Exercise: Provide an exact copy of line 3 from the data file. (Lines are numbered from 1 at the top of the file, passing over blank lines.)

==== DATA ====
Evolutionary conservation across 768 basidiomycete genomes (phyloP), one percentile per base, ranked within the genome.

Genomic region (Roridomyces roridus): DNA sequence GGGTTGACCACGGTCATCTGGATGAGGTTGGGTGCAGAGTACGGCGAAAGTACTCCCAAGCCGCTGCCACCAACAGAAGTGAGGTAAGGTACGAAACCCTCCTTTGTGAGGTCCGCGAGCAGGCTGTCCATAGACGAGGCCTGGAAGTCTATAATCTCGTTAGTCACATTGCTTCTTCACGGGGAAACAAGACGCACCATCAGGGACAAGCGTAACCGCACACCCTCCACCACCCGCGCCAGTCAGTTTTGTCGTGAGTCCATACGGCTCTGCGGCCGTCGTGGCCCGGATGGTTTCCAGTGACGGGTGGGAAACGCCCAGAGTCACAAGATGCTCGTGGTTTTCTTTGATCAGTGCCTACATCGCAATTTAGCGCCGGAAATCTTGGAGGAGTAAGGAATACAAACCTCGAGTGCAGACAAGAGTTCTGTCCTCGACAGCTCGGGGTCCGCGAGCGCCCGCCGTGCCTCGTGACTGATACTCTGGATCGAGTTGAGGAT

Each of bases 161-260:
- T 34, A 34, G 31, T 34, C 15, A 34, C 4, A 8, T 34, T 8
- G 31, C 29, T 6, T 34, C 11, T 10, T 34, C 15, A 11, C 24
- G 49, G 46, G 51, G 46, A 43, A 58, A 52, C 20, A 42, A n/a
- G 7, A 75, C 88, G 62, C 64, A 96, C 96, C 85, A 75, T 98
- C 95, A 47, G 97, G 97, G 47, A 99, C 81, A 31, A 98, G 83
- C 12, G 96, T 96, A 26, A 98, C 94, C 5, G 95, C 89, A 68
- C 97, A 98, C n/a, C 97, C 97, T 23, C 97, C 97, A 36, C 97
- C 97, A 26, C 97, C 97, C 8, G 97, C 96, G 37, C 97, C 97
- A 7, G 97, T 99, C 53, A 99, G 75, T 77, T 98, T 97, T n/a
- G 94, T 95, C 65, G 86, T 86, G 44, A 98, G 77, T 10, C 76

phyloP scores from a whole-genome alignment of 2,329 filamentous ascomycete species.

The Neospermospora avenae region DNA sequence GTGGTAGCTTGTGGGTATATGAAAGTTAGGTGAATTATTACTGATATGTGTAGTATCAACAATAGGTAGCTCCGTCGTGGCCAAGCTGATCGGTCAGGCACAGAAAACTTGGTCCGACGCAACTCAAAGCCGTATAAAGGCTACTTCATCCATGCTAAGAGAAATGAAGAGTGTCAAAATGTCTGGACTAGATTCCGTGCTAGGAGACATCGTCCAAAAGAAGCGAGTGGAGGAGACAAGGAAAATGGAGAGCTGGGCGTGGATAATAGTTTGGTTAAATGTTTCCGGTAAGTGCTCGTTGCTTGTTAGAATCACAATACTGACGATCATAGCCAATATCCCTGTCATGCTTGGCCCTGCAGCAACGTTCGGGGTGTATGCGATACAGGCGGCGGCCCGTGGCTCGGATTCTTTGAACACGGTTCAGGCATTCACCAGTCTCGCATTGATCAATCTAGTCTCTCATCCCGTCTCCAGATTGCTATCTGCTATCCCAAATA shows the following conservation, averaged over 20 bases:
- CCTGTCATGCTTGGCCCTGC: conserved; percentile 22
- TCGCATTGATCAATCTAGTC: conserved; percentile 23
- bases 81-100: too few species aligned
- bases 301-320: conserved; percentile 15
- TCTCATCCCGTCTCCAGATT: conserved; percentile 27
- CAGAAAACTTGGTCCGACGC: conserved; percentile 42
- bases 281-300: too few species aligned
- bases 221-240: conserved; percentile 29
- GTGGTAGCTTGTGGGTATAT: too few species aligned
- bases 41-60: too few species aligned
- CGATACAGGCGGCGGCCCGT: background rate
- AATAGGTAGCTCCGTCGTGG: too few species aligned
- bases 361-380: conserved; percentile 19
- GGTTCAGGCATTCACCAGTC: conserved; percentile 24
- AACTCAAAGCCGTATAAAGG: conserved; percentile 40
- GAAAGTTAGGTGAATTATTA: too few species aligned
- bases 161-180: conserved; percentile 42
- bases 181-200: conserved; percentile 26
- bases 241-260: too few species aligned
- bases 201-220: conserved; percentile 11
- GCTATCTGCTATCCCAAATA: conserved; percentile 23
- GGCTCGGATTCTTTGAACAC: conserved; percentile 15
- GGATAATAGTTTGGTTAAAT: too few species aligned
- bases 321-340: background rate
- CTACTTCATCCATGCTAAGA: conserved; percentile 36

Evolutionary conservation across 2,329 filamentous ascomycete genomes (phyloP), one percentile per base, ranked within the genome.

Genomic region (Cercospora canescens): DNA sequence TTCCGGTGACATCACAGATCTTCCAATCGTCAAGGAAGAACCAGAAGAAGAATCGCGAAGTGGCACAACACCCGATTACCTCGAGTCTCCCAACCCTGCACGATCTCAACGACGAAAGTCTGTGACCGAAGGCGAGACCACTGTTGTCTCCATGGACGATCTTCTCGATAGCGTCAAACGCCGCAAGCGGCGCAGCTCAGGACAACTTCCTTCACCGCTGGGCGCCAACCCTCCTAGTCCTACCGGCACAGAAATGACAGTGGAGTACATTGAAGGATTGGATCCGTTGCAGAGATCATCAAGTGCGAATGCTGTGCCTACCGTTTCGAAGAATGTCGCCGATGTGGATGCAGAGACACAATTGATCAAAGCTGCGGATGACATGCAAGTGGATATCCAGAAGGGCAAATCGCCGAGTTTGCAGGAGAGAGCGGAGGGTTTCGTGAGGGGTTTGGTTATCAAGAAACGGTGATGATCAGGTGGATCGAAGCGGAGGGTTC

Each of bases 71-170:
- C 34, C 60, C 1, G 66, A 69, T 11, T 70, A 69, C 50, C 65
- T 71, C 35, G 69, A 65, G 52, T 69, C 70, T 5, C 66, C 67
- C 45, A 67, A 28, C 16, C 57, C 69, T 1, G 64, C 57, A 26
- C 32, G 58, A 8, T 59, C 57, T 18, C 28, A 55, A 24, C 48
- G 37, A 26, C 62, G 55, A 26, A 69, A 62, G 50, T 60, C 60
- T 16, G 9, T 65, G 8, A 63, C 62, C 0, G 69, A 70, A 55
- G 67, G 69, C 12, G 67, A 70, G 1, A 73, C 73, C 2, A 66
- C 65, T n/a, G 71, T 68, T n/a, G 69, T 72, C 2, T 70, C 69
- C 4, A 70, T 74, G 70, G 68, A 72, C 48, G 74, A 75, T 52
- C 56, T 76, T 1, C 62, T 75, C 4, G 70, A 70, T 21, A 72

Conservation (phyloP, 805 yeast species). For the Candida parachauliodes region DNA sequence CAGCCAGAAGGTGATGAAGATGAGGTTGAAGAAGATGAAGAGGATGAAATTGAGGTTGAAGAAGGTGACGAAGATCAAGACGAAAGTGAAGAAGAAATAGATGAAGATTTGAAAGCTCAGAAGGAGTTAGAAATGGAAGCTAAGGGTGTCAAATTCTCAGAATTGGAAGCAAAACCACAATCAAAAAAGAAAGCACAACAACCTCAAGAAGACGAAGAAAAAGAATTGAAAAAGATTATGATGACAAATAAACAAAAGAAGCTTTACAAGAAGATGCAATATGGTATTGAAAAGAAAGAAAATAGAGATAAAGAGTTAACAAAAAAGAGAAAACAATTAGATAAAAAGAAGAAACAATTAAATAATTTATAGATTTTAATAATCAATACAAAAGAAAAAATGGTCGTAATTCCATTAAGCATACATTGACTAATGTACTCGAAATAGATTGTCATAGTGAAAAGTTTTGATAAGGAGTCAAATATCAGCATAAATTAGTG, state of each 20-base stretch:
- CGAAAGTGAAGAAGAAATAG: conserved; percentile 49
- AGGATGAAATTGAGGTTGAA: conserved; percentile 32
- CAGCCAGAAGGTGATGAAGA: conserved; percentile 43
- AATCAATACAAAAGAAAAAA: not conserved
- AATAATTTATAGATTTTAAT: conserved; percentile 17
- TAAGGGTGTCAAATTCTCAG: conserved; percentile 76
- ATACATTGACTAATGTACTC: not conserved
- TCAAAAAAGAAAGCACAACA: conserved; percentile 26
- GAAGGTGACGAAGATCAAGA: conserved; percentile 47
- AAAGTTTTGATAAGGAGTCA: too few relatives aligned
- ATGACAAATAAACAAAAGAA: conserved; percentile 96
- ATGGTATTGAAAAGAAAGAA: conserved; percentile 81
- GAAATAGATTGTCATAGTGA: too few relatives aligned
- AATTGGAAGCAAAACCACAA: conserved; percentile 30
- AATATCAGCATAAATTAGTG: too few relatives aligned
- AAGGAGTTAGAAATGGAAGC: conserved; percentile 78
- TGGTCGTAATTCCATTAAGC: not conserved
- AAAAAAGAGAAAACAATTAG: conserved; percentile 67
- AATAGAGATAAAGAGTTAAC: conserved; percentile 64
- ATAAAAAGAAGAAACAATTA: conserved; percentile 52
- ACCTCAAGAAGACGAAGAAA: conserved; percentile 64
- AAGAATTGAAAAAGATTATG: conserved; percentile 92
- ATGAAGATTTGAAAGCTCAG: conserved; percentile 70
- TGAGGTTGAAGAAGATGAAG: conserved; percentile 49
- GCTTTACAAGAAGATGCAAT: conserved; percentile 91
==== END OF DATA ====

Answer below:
Each of bases 161-260: